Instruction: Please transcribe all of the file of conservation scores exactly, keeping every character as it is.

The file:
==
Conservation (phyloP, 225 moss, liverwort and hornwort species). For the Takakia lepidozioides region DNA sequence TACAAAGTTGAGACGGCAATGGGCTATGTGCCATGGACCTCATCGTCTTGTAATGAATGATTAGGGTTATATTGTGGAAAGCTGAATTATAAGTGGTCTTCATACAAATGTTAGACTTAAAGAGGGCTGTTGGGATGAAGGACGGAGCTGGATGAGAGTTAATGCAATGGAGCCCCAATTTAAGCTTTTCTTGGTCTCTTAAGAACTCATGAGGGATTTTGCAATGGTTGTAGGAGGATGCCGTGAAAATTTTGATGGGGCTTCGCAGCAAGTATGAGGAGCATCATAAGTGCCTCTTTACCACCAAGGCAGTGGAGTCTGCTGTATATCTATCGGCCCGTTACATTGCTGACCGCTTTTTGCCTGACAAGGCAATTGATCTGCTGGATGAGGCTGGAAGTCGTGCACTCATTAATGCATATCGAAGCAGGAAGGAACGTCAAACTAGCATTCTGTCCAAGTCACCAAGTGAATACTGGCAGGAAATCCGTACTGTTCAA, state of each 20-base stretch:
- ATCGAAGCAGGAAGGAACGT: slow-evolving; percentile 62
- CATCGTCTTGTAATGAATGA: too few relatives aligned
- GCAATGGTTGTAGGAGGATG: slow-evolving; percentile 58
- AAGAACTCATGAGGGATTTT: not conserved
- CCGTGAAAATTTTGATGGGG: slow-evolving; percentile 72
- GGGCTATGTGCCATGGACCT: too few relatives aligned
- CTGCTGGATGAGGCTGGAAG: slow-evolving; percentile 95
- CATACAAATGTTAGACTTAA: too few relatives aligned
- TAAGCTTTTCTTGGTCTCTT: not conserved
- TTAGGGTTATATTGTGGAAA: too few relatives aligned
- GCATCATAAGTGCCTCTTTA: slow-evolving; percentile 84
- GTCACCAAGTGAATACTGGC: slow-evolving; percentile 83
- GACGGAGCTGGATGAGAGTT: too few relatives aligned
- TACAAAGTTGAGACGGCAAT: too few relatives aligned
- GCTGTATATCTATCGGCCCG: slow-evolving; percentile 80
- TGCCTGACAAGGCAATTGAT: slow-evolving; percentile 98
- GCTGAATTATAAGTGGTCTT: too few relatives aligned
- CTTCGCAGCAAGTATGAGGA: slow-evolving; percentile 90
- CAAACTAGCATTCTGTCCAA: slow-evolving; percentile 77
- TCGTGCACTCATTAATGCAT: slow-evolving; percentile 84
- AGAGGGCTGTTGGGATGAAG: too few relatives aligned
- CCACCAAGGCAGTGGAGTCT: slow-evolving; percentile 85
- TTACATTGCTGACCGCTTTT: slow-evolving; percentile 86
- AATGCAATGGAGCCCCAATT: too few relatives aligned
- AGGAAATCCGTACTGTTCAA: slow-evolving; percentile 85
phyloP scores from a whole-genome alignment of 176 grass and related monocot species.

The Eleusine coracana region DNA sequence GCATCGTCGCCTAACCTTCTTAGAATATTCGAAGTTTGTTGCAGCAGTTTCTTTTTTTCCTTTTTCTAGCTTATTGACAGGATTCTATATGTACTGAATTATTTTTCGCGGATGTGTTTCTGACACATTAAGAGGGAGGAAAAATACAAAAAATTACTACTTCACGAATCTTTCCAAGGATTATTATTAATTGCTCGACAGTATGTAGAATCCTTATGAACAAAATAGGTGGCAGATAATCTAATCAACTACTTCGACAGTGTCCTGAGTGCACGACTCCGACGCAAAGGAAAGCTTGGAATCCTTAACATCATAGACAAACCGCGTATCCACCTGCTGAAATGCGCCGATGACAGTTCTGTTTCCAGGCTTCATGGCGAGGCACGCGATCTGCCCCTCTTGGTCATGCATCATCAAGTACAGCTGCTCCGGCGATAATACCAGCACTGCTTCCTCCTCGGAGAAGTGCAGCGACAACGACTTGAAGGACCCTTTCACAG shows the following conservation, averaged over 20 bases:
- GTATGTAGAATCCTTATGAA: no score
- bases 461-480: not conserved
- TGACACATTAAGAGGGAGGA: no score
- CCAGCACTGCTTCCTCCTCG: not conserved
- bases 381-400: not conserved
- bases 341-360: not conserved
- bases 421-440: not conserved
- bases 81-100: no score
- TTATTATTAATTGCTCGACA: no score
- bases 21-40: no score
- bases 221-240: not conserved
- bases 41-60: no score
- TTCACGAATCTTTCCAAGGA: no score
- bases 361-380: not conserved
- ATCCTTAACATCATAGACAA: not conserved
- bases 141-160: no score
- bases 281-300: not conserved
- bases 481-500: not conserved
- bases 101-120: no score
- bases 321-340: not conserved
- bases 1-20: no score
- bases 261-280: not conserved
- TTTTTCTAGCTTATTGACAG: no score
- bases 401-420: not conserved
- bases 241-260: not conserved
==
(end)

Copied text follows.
Conservation (phyloP, 225 moss, liverwort and hornwort species). For the Takakia lepidozioides region DNA sequence TACAAAGTTGAGACGGCAATGGGCTATGTGCCATGGACCTCATCGTCTTGTAATGAATGATTAGGGTTATATTGTGGAAAGCTGAATTATAAGTGGTCTTCATACAAATGTTAGACTTAAAGAGGGCTGTTGGGATGAAGGACGGAGCTGGATGAGAGTTAATGCAATGGAGCCCCAATTTAAGCTTTTCTTGGTCTCTTAAGAACTCATGAGGGATTTTGCAATGGTTGTAGGAGGATGCCGTGAAAATTTTGATGGGGCTTCGCAGCAAGTATGAGGAGCATCATAAGTGCCTCTTTACCACCAAGGCAGTGGAGTCTGCTGTATATCTATCGGCCCGTTACATTGCTGACCGCTTTTTGCCTGACAAGGCAATTGATCTGCTGGATGAGGCTGGAAGTCGTGCACTCATTAATGCATATCGAAGCAGGAAGGAACGTCAAACTAGCATTCTGTCCAAGTCACCAAGTGAATACTGGCAGGAAATCCGTACTGTTCAA, state of each 20-base stretch:
- ATCGAAGCAGGAAGGAACGT: slow-evolving; percentile 62
- CATCGTCTTGTAATGAATGA: too few relatives aligned
- GCAATGGTTGTAGGAGGATG: slow-evolving; percentile 58
- AAGAACTCATGAGGGATTTT: not conserved
- CCGTGAAAATTTTGATGGGG: slow-evolving; percentile 72
- GGGCTATGTGCCATGGACCT: too few relatives aligned
- CTGCTGGATGAGGCTGGAAG: slow-evolving; percentile 95
- CATACAAATGTTAGACTTAA: too few relatives aligned
- TAAGCTTTTCTTGGTCTCTT: not conserved
- TTAGGGTTATATTGTGGAAA: too few relatives aligned
- GCATCATAAGTGCCTCTTTA: slow-evolving; percentile 84
- GTCACCAAGTGAATACTGGC: slow-evolving; percentile 83
- GACGGAGCTGGATGAGAGTT: too few relatives aligned
- TACAAAGTTGAGACGGCAAT: too few relatives aligned
- GCTGTATATCTATCGGCCCG: slow-evolving; percentile 80
- TGCCTGACAAGGCAATTGAT: slow-evolving; percentile 98
- GCTGAATTATAAGTGGTCTT: too few relatives aligned
- CTTCGCAGCAAGTATGAGGA: slow-evolving; percentile 90
- CAAACTAGCATTCTGTCCAA: slow-evolving; percentile 77
- TCGTGCACTCATTAATGCAT: slow-evolving; percentile 84
- AGAGGGCTGTTGGGATGAAG: too few relatives aligned
- CCACCAAGGCAGTGGAGTCT: slow-evolving; percentile 85
- TTACATTGCTGACCGCTTTT: slow-evolving; percentile 86
- AATGCAATGGAGCCCCAATT: too few relatives aligned
- AGGAAATCCGTACTGTTCAA: slow-evolving; percentile 85
phyloP scores from a whole-genome alignment of 176 grass and related monocot species.

The Eleusine coracana region DNA sequence GCATCGTCGCCTAACCTTCTTAGAATATTCGAAGTTTGTTGCAGCAGTTTCTTTTTTTCCTTTTTCTAGCTTATTGACAGGATTCTATATGTACTGAATTATTTTTCGCGGATGTGTTTCTGACACATTAAGAGGGAGGAAAAATACAAAAAATTACTACTTCACGAATCTTTCCAAGGATTATTATTAATTGCTCGACAGTATGTAGAATCCTTATGAACAAAATAGGTGGCAGATAATCTAATCAACTACTTCGACAGTGTCCTGAGTGCACGACTCCGACGCAAAGGAAAGCTTGGAATCCTTAACATCATAGACAAACCGCGTATCCACCTGCTGAAATGCGCCGATGACAGTTCTGTTTCCAGGCTTCATGGCGAGGCACGCGATCTGCCCCTCTTGGTCATGCATCATCAAGTACAGCTGCTCCGGCGATAATACCAGCACTGCTTCCTCCTCGGAGAAGTGCAGCGACAACGACTTGAAGGACCCTTTCACAG shows the following conservation, averaged over 20 bases:
- GTATGTAGAATCCTTATGAA: no score
- bases 461-480: not conserved
- TGACACATTAAGAGGGAGGA: no score
- CCAGCACTGCTTCCTCCTCG: not conserved
- bases 381-400: not conserved
- bases 341-360: not conserved
- bases 421-440: not conserved
- bases 81-100: no score
- TTATTATTAATTGCTCGACA: no score
- bases 21-40: no score
- bases 221-240: not conserved
- bases 41-60: no score
- TTCACGAATCTTTCCAAGGA: no score
- bases 361-380: not conserved
- ATCCTTAACATCATAGACAA: not conserved
- bases 141-160: no score
- bases 281-300: not conserved
- bases 481-500: not conserved
- bases 101-120: no score
- bases 321-340: not conserved
- bases 1-20: no score
- bases 261-280: not conserved
- TTTTTCTAGCTTATTGACAG: no score
- bases 401-420: not conserved
- bases 241-260: not conserved